June 11, 2018
The winning project was led by a group of five UNC Eshelman School of Pharmacy students and one MBA student from Kenan-Flagler Business School. Their project aimed to reduce the cost of wasted inhalers by sterilizing them with UV-C light, allowing a single inhaler to be used safely by multiple patients. The E(I) Lab is an entrepreneurship project launched by the UNC Eshelman Institute of Innovation.
Over $200 million is spent annually on wasted inhalers in U.S. hospitals, said Cody Close, a Class of 2021 Pharm.D. candidate and member of the winning team.
“The E(I) Lab provided an incredible opportunity to work through the cycle of innovation and entrepreneurship in order to tackle unmet needs in health care working in an environment that supports and accelerates bold and new ideas,” Close said.
The winning team included:
- Cole Barnhardt, Pharm.D. candidate, Class of 2021
- Karthik Chandrasekar, Pharm.D. candidate, Class of 2019
- Cody Close, Pharm.D. candidate, Class of 2021
- Ember Lu, Pharm.D. candidate, Class of 2020
- Nash Prince, Kenan-Flagler Business School MBA candidate, Class of 2018
The E(I) Lab is an experiential program which teams up graduate students from different disciplines to tackle unmet medical needs, gain first-hand training in prototype development and product design, learn about the latest methods in entrepreneurship and receive coaching and mentorship.
Each team was given six months to develop a marketable innovation that would serve an unmet need for health-care providers and patients. The E(I) Lab Program provides the financial support and access to various experts with the goal of removing barriers to entrepreneurship and innovation the participants.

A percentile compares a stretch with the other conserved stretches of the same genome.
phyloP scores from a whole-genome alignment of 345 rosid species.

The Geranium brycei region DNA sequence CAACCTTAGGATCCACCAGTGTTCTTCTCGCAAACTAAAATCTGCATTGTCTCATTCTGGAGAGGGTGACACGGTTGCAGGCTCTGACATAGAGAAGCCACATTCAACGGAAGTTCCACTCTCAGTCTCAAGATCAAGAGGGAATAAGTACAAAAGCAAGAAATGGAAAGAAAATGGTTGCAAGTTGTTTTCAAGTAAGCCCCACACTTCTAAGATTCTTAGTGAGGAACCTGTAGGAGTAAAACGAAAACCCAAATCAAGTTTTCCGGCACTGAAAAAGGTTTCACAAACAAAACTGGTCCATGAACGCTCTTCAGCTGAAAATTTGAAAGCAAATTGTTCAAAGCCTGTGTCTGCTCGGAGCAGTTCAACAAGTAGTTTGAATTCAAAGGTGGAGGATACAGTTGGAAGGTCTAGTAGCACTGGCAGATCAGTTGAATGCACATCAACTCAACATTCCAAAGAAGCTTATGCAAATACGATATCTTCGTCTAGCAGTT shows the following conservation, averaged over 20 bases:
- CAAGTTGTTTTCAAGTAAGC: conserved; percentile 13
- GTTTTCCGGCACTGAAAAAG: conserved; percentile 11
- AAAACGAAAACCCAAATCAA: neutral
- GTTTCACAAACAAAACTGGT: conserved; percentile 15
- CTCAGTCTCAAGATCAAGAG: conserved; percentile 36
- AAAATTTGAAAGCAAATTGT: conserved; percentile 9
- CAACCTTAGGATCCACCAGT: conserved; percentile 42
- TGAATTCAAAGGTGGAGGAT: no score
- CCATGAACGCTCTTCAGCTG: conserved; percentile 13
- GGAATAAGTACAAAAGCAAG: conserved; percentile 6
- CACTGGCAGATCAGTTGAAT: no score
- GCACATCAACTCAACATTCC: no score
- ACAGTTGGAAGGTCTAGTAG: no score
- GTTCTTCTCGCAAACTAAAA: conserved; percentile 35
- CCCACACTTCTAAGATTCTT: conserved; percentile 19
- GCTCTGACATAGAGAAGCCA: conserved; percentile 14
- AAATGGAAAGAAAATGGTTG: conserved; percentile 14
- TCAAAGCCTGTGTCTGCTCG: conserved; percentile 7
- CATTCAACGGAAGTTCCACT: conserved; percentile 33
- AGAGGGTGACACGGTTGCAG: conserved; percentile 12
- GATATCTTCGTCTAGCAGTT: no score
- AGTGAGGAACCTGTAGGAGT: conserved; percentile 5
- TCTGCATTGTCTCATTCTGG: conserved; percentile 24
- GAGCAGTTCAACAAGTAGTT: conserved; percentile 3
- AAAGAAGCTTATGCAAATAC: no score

Barnhardt said he recommended the program to pharmacy students looking to explore innovative ways to make a difference in health care.
“E(I) lab was an incredibly unique learning experience that pushed me outside of my comfort zone and allowed me to cultivate a skill set that is not easily taught within the classroom,” Barnhardt said. “By allowing us to navigate the entrepreneurial and innovative space in a safe environment with invaluable resources and support from faculty, our team was able to explore a range of opportunities with full creative freedom for our project’s direction.”
Participants come from diverse fields of study, bringing together students who wouldn’t otherwise interact, said Kristen Khoury, a first-year MBA student at Kenan-Flagler who participated in the program.
Khoury said participating in the program helped her become a better problem solver.
“Being a part of the E(I) Lab helped me put into perspective what it takes to bring an idea from paper to reality,” she said. “It challenged me to think deeply about what people really need and how to test hypotheses to confirm these needs.”
Ana Puhl Rubio, Ph.D., a postdoctoral researcher at the School who participated in the program, said she enjoyed the opportunity to learn from faculty mentors and lead a project. Her project focused on finding a way to make dialysis available in places with limited resources — and although it didn’t win the competition, Puhl Rubio called working on the project “a transforming experience.”
“I had the chance to learn and develop new skills and discover capabilities about myself that I was not aware of,” she said. “It was amazing to see the project evolving to a simple solution that we believe could save millions of lives.”
The E(I) Lab Program is open to students of all academic backgrounds. Applications are open for 2018–2019.